When protecting your brand it’s important to know about trademark disclaimers and office actions. Specifically, what it means to disclaim a part of your trademark, why, when you should do so, and what office actions can come about.
Insight into the trademark process
The trademark application process is long, tedious, and a lot of things can come up along the way. Typically your trademark application will be assigned to an examining attorney with the United States Patent and Trademark Office about three months after you submit the application. This is the person who will be evaluating your application to ensure your trademark is available and eligible for registration. The examining attorney will issue an office action if there are any issues with your trademark application. One of the most common reasons you might receive an office action is for a trademark disclaimer requirement.
You must be wondering what exactly is a trademark disclaimer?
Well, trademark disclaimers are different than the ordinary disclaimers you hear of in business or the legal world; it’s not like a disclaimer you’d use to avoid liability. That said, a trademark disclaimer is a statement that you (the applicant or owner) do not claim the specific right to use element(s) of a trademark. Usually, this happens when the trademark contains words that are merely descriptive, generic, or don’t function as a trademark. In other words, the purpose of the disclaimer is to permit the registration of the trademark that’s registerable as a whole BUT contains elements that may not be registerable on their own.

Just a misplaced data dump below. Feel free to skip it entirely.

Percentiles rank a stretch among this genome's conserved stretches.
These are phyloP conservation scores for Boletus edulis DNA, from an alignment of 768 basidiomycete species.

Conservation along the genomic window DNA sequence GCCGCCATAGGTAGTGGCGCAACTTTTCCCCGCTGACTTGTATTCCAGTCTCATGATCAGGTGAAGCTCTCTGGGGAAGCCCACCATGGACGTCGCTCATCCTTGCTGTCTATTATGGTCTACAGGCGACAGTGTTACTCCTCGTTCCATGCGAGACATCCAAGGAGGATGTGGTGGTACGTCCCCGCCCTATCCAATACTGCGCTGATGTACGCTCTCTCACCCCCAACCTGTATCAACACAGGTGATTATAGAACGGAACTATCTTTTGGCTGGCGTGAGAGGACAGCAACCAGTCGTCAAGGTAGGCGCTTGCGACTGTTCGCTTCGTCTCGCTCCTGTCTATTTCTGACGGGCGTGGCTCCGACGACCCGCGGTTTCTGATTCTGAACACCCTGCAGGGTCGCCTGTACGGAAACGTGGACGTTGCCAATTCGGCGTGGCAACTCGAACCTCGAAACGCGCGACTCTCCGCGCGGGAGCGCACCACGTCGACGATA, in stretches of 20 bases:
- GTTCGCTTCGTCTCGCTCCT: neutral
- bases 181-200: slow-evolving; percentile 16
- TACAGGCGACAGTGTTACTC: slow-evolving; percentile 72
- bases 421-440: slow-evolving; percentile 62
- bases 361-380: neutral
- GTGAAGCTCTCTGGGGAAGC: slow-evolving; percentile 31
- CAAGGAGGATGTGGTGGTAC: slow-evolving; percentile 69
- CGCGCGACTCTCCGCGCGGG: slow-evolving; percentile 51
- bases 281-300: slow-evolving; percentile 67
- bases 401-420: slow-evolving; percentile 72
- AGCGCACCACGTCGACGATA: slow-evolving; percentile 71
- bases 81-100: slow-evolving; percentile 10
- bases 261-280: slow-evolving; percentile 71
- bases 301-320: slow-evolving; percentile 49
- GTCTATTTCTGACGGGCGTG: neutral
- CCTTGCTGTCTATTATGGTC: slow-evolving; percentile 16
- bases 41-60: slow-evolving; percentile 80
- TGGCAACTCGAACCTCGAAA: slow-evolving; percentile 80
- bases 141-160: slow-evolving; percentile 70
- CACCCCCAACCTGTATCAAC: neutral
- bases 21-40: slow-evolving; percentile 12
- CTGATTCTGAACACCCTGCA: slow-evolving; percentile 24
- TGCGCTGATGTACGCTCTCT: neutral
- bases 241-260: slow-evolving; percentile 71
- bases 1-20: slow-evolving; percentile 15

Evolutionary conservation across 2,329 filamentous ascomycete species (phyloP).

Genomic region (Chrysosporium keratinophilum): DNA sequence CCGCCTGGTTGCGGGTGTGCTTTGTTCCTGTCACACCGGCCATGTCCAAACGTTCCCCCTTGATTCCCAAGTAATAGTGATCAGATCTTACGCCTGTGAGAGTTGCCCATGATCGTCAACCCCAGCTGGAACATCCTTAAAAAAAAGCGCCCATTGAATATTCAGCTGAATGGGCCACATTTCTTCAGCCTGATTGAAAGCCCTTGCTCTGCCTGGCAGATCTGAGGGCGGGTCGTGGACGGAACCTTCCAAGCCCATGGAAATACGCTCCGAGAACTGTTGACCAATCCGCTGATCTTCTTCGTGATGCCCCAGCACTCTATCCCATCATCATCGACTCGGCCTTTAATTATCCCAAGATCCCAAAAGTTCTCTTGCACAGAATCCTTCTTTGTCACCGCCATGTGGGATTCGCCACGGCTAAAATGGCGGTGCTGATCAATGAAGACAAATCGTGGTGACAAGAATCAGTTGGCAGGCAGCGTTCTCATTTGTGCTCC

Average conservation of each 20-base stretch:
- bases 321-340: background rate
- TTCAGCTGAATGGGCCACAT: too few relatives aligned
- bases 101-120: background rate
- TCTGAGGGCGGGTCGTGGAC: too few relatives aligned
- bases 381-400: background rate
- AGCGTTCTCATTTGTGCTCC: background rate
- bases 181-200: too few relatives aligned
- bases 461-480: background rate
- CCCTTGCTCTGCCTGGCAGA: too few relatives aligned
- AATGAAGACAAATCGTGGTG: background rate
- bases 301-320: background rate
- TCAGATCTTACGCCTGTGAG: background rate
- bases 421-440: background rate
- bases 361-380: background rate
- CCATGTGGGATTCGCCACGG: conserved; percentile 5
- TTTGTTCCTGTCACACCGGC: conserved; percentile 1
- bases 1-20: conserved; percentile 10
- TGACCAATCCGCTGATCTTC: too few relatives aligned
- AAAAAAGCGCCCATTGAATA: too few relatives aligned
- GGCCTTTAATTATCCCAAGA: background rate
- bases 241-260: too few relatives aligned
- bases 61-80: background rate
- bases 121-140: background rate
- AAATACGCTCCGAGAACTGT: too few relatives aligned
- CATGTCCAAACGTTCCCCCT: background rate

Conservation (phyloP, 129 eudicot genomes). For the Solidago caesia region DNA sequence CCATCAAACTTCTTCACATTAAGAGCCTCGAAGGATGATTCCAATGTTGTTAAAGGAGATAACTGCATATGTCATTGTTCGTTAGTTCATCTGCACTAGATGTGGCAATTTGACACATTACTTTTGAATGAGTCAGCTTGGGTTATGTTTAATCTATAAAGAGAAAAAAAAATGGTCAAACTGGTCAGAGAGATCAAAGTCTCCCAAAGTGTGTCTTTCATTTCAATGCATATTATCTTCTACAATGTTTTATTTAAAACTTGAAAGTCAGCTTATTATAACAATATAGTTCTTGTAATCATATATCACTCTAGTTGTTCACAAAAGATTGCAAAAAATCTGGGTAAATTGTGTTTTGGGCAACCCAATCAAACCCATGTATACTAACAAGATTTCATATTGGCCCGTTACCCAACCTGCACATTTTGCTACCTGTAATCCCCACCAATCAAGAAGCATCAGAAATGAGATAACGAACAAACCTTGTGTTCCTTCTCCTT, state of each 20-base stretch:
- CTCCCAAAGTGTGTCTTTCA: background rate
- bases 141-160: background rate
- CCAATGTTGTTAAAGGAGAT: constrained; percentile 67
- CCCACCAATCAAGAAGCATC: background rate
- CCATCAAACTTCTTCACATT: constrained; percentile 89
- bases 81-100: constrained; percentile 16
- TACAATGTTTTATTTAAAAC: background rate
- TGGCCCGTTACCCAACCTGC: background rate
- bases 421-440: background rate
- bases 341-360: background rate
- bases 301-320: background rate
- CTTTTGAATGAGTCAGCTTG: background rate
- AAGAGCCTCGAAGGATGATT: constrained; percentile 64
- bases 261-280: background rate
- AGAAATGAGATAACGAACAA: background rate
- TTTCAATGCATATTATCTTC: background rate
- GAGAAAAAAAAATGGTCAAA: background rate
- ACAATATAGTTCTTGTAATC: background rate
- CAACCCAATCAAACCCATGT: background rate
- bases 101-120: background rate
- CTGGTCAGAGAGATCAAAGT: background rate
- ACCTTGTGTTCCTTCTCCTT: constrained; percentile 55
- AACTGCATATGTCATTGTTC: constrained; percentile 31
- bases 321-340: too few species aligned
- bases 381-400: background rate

Tune in to this week’s episode of All Up In Yo’ Business to hear more about trademark office actions and disclaiming your trademark. And be sure to subscribe to our YouTube channel for more All Up In Yo’ Business!
Want more information on trademarks? Check out: Common Trademark Mistakes To Avoid.